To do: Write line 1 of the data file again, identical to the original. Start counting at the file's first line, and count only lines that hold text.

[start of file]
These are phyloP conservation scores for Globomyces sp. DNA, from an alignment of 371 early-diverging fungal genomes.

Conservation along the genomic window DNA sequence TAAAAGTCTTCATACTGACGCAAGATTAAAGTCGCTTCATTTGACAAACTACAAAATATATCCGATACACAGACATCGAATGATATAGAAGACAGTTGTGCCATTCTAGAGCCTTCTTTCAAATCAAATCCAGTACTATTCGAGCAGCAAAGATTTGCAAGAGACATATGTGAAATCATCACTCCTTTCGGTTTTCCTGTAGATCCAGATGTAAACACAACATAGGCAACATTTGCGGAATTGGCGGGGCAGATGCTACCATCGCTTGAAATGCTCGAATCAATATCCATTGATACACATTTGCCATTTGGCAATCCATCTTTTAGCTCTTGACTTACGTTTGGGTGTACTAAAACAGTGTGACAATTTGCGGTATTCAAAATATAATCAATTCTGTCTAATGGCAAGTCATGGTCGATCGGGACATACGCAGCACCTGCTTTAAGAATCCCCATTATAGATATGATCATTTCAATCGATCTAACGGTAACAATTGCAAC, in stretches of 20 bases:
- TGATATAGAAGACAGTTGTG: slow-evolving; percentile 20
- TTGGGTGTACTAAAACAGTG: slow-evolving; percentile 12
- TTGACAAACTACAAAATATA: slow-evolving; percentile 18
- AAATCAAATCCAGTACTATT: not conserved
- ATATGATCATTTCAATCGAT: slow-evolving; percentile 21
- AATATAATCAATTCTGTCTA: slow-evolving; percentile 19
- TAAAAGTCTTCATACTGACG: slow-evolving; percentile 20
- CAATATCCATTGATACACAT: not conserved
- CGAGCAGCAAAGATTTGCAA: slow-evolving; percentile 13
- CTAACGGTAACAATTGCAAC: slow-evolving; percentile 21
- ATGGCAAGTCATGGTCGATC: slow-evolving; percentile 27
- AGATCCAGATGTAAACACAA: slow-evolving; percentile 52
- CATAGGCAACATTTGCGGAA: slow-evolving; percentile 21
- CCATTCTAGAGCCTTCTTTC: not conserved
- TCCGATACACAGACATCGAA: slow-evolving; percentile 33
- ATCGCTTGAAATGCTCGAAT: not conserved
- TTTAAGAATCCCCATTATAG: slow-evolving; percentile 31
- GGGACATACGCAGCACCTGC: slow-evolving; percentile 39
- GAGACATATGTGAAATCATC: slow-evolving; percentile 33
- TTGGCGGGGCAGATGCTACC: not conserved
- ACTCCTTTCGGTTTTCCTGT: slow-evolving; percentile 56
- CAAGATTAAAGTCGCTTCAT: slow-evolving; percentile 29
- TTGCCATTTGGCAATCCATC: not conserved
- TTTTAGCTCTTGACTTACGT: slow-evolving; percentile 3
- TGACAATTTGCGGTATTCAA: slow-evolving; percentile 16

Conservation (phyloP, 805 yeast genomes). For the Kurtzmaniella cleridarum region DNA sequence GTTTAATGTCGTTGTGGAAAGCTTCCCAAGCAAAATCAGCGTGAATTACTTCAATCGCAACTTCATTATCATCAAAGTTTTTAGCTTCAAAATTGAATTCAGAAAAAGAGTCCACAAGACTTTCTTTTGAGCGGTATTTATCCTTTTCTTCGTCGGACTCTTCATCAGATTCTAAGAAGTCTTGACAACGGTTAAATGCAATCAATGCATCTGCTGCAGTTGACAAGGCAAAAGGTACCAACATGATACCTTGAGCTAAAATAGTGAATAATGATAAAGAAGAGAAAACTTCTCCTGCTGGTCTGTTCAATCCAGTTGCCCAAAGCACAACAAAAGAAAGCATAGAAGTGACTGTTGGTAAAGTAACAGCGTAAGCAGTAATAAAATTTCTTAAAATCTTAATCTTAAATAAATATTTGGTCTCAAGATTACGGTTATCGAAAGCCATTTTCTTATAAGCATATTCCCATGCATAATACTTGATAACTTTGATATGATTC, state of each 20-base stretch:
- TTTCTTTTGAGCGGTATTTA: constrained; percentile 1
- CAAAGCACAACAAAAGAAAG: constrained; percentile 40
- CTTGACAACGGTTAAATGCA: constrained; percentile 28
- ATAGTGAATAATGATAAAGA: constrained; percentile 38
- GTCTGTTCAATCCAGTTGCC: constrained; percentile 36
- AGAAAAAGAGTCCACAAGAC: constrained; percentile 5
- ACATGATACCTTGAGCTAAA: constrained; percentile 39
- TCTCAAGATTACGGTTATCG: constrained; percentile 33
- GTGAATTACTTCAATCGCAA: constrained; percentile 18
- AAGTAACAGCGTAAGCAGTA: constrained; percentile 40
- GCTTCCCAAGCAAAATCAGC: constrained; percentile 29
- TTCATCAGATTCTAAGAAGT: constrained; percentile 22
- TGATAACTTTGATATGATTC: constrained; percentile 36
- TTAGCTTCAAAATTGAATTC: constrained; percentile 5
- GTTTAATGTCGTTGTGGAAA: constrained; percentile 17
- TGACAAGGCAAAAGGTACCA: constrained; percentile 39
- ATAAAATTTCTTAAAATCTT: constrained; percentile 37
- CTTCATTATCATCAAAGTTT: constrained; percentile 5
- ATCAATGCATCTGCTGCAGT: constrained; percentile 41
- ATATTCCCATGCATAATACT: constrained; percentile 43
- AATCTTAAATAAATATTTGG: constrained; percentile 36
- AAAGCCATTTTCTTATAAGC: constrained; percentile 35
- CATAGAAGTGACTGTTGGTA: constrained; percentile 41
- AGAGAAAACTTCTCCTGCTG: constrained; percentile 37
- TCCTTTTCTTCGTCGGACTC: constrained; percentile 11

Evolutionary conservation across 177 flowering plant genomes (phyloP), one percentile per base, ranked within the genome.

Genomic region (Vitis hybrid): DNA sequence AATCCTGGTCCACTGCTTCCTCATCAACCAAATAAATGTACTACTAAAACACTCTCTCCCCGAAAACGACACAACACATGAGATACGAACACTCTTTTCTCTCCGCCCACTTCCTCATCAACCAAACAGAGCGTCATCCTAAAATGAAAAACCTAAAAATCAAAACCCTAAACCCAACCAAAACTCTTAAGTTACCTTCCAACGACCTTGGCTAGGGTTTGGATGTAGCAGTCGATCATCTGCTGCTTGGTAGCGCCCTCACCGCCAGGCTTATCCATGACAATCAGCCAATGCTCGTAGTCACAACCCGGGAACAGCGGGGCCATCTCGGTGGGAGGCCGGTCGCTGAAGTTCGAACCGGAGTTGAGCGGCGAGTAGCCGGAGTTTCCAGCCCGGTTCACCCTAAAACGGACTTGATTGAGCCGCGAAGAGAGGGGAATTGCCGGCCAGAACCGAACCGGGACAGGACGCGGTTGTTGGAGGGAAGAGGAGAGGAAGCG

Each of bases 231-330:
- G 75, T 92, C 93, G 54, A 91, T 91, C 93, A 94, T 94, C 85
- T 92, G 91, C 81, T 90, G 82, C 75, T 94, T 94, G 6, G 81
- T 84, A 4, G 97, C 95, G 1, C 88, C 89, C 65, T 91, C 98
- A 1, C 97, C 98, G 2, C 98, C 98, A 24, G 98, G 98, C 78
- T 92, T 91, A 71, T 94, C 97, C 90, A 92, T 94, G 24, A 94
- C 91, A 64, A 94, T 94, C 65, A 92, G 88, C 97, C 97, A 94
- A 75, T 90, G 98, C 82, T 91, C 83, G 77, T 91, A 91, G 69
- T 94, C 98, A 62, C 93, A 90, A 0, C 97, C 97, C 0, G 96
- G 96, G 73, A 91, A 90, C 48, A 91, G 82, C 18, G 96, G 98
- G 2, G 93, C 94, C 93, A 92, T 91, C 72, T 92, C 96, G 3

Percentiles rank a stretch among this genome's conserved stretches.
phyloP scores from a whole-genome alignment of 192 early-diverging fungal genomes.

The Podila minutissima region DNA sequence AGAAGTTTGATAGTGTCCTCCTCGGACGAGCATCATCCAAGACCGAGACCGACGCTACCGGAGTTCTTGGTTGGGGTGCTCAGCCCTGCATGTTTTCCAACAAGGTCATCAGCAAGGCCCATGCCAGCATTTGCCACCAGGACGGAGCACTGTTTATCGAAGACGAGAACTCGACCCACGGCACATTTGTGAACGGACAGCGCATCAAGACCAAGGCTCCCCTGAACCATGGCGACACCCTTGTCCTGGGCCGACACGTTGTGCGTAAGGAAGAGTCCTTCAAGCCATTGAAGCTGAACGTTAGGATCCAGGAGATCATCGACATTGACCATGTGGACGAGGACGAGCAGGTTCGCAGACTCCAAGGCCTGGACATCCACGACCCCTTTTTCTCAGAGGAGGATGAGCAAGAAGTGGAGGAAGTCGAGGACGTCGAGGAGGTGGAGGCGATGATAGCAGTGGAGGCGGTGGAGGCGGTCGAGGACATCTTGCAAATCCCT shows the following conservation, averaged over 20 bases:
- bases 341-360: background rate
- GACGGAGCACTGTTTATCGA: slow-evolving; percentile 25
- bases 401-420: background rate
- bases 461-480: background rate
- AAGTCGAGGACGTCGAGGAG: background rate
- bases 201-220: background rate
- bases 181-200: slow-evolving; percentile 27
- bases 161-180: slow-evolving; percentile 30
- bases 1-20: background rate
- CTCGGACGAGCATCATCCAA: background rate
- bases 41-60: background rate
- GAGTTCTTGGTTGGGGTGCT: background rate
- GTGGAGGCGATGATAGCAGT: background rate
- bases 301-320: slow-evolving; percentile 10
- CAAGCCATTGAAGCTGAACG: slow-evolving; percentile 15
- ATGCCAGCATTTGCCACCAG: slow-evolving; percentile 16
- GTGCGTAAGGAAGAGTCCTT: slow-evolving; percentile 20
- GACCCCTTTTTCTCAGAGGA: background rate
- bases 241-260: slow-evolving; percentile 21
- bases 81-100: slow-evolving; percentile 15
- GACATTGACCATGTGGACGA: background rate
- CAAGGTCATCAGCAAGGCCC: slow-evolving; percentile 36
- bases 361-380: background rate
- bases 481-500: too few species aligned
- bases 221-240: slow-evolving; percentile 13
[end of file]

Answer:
These are phyloP conservation scores for Globomyces sp. DNA, from an alignment of 371 early-diverging fungal genomes.